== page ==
Meet The NHL's TV Suitors: Versus, ESPN, Others All In The Mix For Hockey's Next American Deal

UNIONDALE, NY - DECEMBER 29: A videographer for HBO's 24/7 series shoots warm ups prior to the game between the New York Islanders and the Pittsburgh Penguins at the Nassau Coliseum on December 29, 2010 in Uniondale, New York. (Photo by Bruce Bennett/Getty Images)

The NHL is finally a hot TV commodity and four major cable networks (and their affiliated channels) are vying for hockey's TV rights. Meet each of the potential candidates and find out why they could be good or bad for the league.

Last week, Sports Business Journal leaked news that negotiations on the NHL's upcoming TV contract wasn't just a minor skirmish between Versus/NBC and ESPN/ABC. In fact, Fox and Time Warner had thrown their hats into the ring, and the result is what looks to be an actual bidding war for NHL TV rights.

With that, let's take a closer look at the suitors and what they bring to the table:

ESPN

ESPN, ESPN2 -- 99 million homes

Network affiliation: ABC

Pros: As the go-to channel for every sports bar in America, the ESPN brand is still the strongest when it comes to sports. ESPN has the ability to promote the hell out of their properties, and they've openly stated that they won't air advertising for a league on a "competing" network, which is why none of the NHL's TV spots for the Winter Classic or "History Will Be Made" were broadcast on the self-proclaimed Worldwide Leader. All of this becomes open to the NHL if they jump back on to ESPN. ESPN also currently carries NCAA hockey and the Frozen Four, and those would surely benefit from the NHL's presence.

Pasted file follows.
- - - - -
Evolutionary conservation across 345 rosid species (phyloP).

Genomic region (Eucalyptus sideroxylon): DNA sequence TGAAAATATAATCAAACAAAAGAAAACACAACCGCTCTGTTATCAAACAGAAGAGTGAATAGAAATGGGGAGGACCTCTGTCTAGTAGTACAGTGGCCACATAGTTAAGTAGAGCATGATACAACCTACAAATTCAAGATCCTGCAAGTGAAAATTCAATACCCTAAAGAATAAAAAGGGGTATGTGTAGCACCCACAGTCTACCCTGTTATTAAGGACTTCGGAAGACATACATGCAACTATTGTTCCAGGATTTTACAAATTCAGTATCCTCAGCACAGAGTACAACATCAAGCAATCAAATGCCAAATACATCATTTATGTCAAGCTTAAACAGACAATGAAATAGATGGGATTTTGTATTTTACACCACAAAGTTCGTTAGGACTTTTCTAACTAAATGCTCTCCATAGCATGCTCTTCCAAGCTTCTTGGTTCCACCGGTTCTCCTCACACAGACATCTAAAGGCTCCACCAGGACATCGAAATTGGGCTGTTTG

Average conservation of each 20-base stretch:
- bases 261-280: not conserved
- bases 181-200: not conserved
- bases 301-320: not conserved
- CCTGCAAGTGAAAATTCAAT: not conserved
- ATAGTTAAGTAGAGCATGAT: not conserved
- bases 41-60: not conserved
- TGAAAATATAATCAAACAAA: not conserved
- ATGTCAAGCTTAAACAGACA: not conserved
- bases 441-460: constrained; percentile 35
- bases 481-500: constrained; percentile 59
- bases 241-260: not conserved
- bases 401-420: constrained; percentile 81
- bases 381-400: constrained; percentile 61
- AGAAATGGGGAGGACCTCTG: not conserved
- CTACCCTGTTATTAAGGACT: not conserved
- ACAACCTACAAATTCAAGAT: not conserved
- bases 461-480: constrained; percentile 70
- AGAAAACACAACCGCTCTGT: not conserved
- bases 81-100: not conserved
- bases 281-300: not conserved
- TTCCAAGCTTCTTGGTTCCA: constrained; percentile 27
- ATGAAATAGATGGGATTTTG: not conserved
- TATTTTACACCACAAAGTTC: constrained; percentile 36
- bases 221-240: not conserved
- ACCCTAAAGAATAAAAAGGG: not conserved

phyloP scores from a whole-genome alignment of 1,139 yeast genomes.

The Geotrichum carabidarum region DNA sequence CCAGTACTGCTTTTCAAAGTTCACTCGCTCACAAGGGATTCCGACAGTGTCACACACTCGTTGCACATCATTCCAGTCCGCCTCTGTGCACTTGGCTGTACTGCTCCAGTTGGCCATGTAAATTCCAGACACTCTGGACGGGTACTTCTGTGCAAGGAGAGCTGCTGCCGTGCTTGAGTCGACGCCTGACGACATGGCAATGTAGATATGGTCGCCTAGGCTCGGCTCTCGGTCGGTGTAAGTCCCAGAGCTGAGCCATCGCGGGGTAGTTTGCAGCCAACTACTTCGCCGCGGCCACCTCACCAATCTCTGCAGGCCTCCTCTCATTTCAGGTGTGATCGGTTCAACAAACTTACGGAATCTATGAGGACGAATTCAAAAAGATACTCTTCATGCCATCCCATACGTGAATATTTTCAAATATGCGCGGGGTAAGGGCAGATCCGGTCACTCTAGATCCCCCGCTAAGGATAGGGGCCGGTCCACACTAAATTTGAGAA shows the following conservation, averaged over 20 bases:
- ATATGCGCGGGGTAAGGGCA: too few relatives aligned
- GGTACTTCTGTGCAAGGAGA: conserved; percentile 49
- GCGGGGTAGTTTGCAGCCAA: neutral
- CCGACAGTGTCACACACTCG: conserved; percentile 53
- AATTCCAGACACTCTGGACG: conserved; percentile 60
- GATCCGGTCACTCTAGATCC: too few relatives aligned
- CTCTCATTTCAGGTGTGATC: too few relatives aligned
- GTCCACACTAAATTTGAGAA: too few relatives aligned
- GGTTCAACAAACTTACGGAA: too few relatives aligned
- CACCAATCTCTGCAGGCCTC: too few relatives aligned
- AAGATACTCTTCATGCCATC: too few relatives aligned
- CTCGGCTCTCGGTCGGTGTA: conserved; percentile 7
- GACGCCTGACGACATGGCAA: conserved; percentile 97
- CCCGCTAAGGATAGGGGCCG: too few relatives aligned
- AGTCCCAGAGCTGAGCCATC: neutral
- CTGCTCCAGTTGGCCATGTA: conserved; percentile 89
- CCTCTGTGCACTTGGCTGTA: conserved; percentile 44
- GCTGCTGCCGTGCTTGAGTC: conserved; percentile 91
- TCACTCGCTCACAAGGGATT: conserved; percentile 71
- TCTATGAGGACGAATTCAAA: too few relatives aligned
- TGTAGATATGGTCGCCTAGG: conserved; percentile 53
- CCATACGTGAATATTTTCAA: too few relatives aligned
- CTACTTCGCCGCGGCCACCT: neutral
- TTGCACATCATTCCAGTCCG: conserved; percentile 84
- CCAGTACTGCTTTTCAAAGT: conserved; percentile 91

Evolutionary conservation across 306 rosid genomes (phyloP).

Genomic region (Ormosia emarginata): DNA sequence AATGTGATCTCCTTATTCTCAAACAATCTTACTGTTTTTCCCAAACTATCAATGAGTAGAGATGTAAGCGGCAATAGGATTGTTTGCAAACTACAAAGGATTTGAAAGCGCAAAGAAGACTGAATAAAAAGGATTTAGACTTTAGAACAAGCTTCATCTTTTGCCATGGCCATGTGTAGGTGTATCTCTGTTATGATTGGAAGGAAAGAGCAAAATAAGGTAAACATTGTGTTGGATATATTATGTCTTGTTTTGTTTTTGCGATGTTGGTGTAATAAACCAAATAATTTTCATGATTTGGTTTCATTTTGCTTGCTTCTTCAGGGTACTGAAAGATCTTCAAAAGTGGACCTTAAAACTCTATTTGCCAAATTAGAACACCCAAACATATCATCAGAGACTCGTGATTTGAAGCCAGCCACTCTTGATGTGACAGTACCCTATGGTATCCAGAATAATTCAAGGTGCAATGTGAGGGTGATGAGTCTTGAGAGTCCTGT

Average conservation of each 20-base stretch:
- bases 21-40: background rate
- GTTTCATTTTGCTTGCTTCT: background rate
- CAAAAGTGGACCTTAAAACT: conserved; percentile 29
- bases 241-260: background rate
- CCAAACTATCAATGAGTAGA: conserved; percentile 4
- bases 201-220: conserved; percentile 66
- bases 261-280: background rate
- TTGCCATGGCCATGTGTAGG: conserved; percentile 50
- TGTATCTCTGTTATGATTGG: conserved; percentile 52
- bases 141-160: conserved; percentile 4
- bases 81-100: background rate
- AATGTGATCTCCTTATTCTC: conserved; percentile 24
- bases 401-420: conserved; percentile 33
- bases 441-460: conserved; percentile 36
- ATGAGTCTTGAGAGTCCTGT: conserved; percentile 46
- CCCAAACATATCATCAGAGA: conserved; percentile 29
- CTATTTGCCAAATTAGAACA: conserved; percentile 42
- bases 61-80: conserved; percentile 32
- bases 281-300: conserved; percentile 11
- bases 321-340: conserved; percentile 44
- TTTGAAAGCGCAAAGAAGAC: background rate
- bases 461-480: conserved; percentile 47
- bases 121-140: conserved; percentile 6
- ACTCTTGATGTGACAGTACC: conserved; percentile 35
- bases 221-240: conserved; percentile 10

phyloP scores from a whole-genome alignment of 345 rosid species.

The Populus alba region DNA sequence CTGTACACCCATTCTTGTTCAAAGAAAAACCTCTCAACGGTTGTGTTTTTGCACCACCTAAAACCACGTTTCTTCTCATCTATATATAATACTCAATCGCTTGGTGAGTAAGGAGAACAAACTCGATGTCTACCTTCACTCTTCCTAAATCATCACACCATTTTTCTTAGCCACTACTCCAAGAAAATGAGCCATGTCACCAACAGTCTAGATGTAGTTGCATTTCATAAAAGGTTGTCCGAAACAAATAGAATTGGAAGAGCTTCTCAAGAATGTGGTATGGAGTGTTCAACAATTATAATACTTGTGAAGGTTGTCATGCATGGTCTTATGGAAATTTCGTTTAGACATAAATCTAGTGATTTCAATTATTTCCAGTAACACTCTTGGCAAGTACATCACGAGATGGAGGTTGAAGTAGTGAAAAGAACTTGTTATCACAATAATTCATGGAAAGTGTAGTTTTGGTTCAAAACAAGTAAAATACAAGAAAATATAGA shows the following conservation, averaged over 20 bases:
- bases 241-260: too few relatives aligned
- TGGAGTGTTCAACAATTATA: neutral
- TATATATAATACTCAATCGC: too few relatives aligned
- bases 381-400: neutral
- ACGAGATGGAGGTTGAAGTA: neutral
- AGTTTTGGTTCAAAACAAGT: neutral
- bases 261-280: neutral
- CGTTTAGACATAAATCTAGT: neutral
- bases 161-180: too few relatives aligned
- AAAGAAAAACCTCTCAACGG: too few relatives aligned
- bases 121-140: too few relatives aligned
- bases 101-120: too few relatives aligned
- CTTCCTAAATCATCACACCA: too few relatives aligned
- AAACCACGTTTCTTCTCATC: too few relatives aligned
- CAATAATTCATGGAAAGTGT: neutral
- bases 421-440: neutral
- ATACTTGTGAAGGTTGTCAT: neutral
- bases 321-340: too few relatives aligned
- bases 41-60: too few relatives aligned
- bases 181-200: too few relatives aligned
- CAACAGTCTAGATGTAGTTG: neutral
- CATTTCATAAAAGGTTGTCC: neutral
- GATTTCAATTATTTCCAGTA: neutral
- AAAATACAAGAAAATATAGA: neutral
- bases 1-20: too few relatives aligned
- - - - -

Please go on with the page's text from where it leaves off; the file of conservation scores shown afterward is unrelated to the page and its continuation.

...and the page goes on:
Cons: Is ESPN only courting the NHL because of a potential NFL/NBA lockout? In the last round of negotiation, Gary Bettman opted for the "big fish in a small pond" treatment by Versus rather than getting shoved aside into miscellaneous programming by ESPN. The league has far more bargaining power now, but how long will ESPN keep the spotlight on hockey?

Cross-promotion: Between SportsCenter, ESPN.com, and ESPN's mega-presence for the casual sports fan, there are fewer places that have bigger marketing muscle than the ESPN media family.

Hockey History: The long-time cable rights holder until the OLN/Versus contract, ESPN's hockey history is checkered. The production has always been solid, and the hockey folks at ESPN (Barry Melrose, Steve Levy, John Buccigross, Gary Thorne) are more than enthusiastic about the game; it's the upper management that needs to be on the same page.

FX Network

96 million homes

Network affiliation: Fox

Pros: Best known for creating dynamic cutting-edge dramas like The Shield, FX is angling to expand into a combination of original programming and sports similar to rival TNT. There are plenty of eyeballs tuning into FX, and the resources and production crew from the parent Fox Sports units (both network and regional) should be available for a seamless transition and effective production.

Cons: People who watch Sons Of Anarchy or Nip/Tuck may not care about sports, so there's a question of whether or not the marketing efforts on FX would go to the wrong demographic. Also, the NHL is just finishing another contract where they're the flagship product on a relatively new sports venture -- is this a position they want to take again?

Cross-promotion: Fox Sports Net's regional channels could be blasted with NHL promos for all types of sports, from NCAA basketball to MLB games. Assuming the main Fox network gets the network contract too, there will be plenty of heavy-duty cross-promotion going on.